METRO MESS:  Metro’s staffing increases despite budget crisis, fare hikes reports the Examiner’s Kytja Weir: “Metro’s work force will grow by 121 full-time employees under the pending budget, despite tight economic constraints that are requiring additional taxpayer subsidies and major fare increases for riders. The transit agency is slated to have 10,974 full-time employees in the budget that begins July 1, according to Metro, up from the 10,853 approved for the current year. ‘Increases in staffing are directly related to Metro’s commitment to improving safety and reliability and maintaining the Metro system in a state of good repair,’ Metro Deputy General Manager Carol Dillon Kissal told The Washington Examiner in a statement.”

A Metro official admits the Red Line isn’t doing so well, WUSA9 reports: “Metro, the Capital Region’s acclaimed transit system, may have seen it’s best days according to the chairman of the Washington Metropolitan Area Transit Authority, which runs it. ‘Is it as reliable as it used to be? No, it’s much older. We are not a brand new, bright and shiny system. We are now 30 years old. A 30 year-old system will not be as reliable as a brand new system,’ said Chairman Peter Benjamin.”

GRAY’S GRUNGE PERIOD: WaPo’s Mike DeBonis begins what will surely be the first of many examinations into Vincent Gray’s early ’90s record as the director of the human services department. DeBonis focuses on last week’s mayoral forum in which Mayor Fenty brought up the court case Jerry M. which lead to the fed takeover of the juvenile justice system. DeBonis factchecks the debate:  “The Jerry M. case was filed in 1985; the city signed a consent decree with plaintiffs in 1986, establishing an ongoing judicial role in city’s juvenile justice system. During Gray’s tenure, the city’s movement of youths into community-based programs failed to solve overcrowding problems at the detention centers. With no money to build any new facilities, the problem compounded. In 1994, toward the end of Gray’s time as director, the Superior Court judge overseeing Jerry M. ordered the city to pay $1,000-a-day fines for each youth held over court-imposed population limits. Both the Receiving Home and Cedar Knoll did close under Gray’s tenure. But the city did not do so without great pressure from judges and — in the case of Cedar Knoll — Congress. Steny Hoyer (D-Md.), whose district included Cedar Knoll, passed legislation requiring the facility’s closure. It’s worth noting that the issue of overcrowding at delinquent-youth facilities is still very much with us. The Receiving Home’s replacement — the Youth Services Center built by Mayor Anthony Williams on the same Mount Olivet Road site — has suffered from the same overcrowding problems under Fenty. Some say the replacement for Oak Hill — the New Beginnings Youth Facility — is too small to accommodate demand. The Jerry M. case, despite Fenty’s best efforts, rolls on.”

GROUP HOMES: WaPo’s Henri Cauvin reports on Ward 4 residents’ misgivings about having the highest concentration of group homes: “Covering a swath of Northwest and Northeast Washington from Petworth up to the northern tip of the city, Ward 4 contains nearly a quarter of the 338 group homes regulated by the city’s social service agencies. Of the 113 group homes serving people with developmental disabilities, 47 of them, or more than 40 percent, are in Ward 4. Community leaders say such homes, typically run by private providers under contract with the city, have become too concentrated, particularly in and around Takoma. The community has ‘always had a tradition of tolerance,’ said Jackie Jones, president of the Takoma D.C. Neighborhood Association. ‘We believe in a diverse neighborhood in the broadest sense of the term, but there’s a limit to what any neighborhood can take.'”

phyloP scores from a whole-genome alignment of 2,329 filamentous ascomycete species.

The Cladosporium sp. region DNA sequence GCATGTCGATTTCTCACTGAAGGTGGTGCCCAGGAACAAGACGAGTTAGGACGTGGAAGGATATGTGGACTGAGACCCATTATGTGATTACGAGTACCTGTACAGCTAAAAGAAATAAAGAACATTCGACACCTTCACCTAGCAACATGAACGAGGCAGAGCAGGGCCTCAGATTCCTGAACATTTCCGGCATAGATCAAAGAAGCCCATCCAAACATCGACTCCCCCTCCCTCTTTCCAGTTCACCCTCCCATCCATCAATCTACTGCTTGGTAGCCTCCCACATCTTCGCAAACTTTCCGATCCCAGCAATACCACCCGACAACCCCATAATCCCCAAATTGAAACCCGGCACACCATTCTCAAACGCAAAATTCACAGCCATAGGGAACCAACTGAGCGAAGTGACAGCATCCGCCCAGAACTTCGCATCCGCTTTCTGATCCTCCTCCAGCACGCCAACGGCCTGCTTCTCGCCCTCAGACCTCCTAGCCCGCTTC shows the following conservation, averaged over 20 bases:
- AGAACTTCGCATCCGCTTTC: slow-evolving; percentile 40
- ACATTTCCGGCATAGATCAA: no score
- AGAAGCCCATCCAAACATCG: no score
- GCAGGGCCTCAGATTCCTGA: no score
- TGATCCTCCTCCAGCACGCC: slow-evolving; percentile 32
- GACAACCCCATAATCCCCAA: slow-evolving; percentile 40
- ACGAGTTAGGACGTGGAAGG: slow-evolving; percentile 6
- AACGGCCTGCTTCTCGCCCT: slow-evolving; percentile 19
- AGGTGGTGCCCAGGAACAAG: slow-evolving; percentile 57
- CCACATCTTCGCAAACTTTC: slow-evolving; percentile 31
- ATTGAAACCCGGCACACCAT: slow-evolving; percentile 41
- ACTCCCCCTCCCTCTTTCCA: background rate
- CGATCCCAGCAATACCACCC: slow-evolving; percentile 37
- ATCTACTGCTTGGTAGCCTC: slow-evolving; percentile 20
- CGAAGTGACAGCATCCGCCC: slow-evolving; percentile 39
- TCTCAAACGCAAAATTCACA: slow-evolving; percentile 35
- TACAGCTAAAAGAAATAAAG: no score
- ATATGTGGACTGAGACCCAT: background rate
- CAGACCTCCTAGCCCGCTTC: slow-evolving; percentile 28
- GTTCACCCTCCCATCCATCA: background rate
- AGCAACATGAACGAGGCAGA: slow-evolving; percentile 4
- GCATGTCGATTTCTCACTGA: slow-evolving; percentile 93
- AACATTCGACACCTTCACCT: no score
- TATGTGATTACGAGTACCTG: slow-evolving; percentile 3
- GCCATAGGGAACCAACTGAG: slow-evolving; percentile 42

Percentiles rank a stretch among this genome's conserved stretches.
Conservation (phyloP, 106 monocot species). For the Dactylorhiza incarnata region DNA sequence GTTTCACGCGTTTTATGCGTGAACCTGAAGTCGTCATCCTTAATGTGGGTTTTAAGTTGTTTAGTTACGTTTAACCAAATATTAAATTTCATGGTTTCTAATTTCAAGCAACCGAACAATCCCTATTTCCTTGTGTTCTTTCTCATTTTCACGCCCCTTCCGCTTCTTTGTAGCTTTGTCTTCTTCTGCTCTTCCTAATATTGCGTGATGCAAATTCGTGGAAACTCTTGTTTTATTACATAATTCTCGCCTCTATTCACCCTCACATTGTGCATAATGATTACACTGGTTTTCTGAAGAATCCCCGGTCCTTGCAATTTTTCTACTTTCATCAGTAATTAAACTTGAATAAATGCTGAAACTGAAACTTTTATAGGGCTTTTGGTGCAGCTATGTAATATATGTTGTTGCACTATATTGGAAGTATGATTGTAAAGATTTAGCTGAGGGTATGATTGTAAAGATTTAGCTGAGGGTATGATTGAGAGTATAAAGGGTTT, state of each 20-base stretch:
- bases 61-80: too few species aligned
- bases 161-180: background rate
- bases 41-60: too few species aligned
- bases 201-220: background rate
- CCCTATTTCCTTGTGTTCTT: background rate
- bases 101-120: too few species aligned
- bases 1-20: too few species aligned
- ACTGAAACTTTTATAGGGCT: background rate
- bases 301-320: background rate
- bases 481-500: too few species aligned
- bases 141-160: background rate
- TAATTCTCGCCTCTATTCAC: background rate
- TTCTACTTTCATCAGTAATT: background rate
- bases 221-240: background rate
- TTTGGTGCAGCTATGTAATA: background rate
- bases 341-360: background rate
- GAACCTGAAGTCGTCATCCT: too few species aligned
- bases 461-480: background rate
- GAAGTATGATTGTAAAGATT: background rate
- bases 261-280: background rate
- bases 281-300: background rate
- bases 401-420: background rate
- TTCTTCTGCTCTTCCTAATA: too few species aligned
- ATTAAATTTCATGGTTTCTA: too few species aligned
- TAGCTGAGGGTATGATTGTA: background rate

COLBY KING: Continues to follow the DYRS story, noting recent juvenile victims and writing: “Thank goodness Nickles, Fenty and DYRS don’t have the last word on public safety and the rehabilitation of young offenders. D.C. Council member David Catania (I-At Large), a tenacious and effective legislator, doesn’t share the laissez faire attitude toward juvenile crime that is so prevalent in city hall. This week Catania announced the appointment of the noted law firm Nixon Peabody LLP to serve as special counsel to his health committee to look for solutions to the city’s chronic problem of youth violence. ‘This much is clear,’ Catania said in a news release, ‘the District’s current approach to addressing these problems is not working, and it is time for us to consider fresh ideas.'”

JONETTA ROSE BARRAS: Compares the recent Ward 3 mayoral debate to watching the History Channel. The Examiner columnist would like to hear more about the candidates’ plans for the future and less carping over old alleged misdeeds: “The past may be an indicator of the future, but it isn’t the sole barometer of competence or potential success. Still, Gray and Fenty are mired in it.”

TAX FRAUD SCHEME: The Examiner’s Scott McCabe reports that a Hyattsville woman has pleaded guilty to tax fraud: “A Hyattsville woman is facing six months in jail after admitting her role in a scheme to defraud the District of Columbia by filing bogus D.C. income tax returns. From 2002 to 2007, Wanda Garner, 51, and others conspired to steal tens of thousands of dollars from the D.C. Office of Tax and Revenue by preparing bogus tax refund forms, prosecutors said. The investigation is ongoing and charges against others involved in the scheme are expected, said Ronald Machen, U.S. attorney for the District of Columbia.”

WORLD CUP: WTOP takes in the scene at Dupont Circle. More coverage via the Examiner.


MAYOR’S SCHEDULE: No public events. So let’s just assume, today is biceps and chest day.


10 a.m. Committee on Finance and Revenue hearing
PR 18-906; PR18-907; PR18-908; PR18-909
Location: John A. Wilson Building, Room 120

Thirty-Eighth (Additional) Legislative Meeting Press Briefing
Location: John A. Wilson Building, Room 412

11 a.m. Committee on Human Services Round Table
“A Discussion on Abscondence and DYRS Youth In Community-Based Placements”
Location: John A. Wilson Building, Room 412

Noon Committee on Finance and Revenue hearing
PR 18-906; PR18-907; PR18-908; PR 18-909
Location: John A. Wilson Building, Room 120

1 p.m. Committee on Public Services and Consumer Affairs hearing
PR18-0873; Bill 18-527; Bill 18-691; Bill 18-720
Location: John A. Wilson Building, Room 500